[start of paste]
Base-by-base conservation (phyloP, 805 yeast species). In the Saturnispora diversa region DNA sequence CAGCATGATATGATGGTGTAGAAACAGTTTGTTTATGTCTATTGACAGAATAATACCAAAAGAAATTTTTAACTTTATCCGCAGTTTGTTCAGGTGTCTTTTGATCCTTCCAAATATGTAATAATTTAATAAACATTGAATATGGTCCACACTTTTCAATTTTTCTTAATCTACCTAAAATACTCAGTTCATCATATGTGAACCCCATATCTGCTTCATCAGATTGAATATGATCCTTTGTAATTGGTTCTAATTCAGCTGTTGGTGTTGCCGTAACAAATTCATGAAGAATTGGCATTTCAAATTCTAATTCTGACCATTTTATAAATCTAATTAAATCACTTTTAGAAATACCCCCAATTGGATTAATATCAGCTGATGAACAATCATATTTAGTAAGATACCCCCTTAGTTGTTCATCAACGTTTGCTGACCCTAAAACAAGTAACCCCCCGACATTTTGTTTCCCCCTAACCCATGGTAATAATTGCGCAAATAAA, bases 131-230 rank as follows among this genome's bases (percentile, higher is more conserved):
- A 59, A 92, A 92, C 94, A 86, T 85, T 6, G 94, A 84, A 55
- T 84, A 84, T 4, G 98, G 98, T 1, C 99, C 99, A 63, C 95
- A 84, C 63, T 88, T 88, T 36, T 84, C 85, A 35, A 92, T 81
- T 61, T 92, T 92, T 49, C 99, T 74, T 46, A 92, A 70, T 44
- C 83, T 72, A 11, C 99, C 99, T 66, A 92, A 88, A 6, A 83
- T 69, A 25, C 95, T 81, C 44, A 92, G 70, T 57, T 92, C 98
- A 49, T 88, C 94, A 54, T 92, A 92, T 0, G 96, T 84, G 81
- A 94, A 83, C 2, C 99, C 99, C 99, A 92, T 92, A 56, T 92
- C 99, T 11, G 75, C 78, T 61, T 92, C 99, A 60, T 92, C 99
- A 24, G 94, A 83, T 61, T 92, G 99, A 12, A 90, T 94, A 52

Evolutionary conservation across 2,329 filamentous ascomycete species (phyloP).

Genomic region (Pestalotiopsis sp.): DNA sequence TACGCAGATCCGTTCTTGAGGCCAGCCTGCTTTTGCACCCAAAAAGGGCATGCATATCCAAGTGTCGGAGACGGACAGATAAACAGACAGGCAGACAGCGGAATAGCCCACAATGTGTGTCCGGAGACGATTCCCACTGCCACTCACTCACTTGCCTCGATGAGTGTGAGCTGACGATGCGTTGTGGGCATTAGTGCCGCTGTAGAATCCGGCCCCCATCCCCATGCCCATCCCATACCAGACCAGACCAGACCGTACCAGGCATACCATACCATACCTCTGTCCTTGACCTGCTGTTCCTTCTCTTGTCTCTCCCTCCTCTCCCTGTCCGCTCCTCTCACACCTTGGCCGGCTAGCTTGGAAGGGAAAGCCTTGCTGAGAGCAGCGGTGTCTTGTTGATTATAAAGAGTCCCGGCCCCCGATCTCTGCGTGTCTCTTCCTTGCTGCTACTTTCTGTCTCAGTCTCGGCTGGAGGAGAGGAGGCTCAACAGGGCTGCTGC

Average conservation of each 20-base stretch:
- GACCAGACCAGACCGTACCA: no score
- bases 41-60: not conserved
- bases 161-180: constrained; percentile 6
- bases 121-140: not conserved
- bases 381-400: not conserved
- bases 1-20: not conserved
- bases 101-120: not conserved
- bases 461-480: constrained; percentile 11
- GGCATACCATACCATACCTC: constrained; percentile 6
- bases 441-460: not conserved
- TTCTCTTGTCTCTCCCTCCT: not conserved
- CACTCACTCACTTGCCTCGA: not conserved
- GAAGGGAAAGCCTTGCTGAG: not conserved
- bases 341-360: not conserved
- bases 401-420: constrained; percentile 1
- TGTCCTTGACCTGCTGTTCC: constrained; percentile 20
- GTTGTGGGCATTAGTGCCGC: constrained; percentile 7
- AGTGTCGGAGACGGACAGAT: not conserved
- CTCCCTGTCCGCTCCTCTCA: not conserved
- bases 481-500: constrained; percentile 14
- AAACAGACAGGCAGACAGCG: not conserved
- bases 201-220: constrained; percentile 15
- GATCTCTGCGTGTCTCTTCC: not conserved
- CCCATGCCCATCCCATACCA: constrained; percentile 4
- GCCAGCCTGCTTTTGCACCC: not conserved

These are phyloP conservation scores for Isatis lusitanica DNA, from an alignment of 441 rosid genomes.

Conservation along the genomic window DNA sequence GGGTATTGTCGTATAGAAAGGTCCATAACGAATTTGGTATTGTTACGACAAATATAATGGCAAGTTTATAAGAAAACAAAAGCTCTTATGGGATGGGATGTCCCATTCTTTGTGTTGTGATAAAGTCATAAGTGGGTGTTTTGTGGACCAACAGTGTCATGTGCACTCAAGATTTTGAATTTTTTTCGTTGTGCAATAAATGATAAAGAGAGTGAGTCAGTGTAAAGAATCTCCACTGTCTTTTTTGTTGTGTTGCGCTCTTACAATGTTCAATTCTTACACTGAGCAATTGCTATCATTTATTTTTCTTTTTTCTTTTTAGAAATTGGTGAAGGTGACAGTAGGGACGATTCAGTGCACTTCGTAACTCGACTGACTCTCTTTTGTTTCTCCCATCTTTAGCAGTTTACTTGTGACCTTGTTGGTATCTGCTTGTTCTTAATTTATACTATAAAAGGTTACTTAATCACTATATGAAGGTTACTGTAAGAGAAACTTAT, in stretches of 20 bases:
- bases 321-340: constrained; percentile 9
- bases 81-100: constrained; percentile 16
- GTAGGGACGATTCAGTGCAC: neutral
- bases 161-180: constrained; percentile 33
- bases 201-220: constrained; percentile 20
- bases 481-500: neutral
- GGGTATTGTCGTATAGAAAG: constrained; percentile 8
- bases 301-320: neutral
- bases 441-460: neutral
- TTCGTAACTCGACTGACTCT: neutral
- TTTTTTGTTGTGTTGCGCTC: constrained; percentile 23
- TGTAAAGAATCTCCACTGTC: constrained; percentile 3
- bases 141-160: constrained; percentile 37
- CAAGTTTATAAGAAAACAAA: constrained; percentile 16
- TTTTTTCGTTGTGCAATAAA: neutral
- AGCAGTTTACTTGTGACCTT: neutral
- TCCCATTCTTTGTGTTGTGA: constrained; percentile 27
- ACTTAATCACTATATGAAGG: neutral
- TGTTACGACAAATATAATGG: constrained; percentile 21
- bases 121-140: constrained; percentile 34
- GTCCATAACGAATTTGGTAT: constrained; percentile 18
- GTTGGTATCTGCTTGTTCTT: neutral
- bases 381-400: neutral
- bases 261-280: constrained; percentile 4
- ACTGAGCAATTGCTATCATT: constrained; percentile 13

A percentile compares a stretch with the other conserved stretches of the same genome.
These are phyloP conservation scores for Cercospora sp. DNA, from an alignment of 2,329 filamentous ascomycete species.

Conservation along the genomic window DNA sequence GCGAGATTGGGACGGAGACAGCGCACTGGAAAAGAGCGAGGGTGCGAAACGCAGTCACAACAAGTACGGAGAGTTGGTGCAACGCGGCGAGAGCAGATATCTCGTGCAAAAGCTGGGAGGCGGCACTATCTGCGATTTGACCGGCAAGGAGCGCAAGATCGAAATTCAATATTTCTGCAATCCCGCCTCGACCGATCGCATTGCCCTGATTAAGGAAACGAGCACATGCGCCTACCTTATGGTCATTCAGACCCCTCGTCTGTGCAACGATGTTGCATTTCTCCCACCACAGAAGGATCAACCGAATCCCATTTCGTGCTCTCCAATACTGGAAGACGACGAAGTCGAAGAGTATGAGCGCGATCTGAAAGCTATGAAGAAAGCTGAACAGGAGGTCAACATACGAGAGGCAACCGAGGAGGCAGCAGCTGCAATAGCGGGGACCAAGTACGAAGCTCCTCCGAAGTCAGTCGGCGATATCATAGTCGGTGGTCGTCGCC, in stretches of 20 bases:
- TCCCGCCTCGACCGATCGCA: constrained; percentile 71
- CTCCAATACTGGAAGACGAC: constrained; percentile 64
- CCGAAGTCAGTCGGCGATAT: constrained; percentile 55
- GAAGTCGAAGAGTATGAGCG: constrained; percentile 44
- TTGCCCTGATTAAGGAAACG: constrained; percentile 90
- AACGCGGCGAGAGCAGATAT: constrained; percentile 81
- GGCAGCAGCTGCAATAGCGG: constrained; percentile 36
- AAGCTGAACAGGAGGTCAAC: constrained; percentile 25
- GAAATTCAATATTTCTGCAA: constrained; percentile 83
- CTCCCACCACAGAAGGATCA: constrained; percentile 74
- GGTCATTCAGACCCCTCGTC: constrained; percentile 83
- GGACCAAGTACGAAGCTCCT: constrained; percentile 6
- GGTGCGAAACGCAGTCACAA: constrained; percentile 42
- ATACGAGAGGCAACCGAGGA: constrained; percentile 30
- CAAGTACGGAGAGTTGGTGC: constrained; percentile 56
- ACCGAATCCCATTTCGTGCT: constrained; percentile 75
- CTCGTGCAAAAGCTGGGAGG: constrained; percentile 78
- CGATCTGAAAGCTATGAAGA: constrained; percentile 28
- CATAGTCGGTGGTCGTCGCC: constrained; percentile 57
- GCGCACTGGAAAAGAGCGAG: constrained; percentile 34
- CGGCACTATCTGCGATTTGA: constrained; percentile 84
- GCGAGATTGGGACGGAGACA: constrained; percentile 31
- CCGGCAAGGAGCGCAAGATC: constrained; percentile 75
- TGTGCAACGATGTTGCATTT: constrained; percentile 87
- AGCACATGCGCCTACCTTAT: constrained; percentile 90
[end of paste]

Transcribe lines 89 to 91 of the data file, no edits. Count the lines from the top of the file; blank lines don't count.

- GCGCACTGGAAAAGAGCGAG: constrained; percentile 34
- CGGCACTATCTGCGATTTGA: constrained; percentile 84
- GCGAGATTGGGACGGAGACA: constrained; percentile 31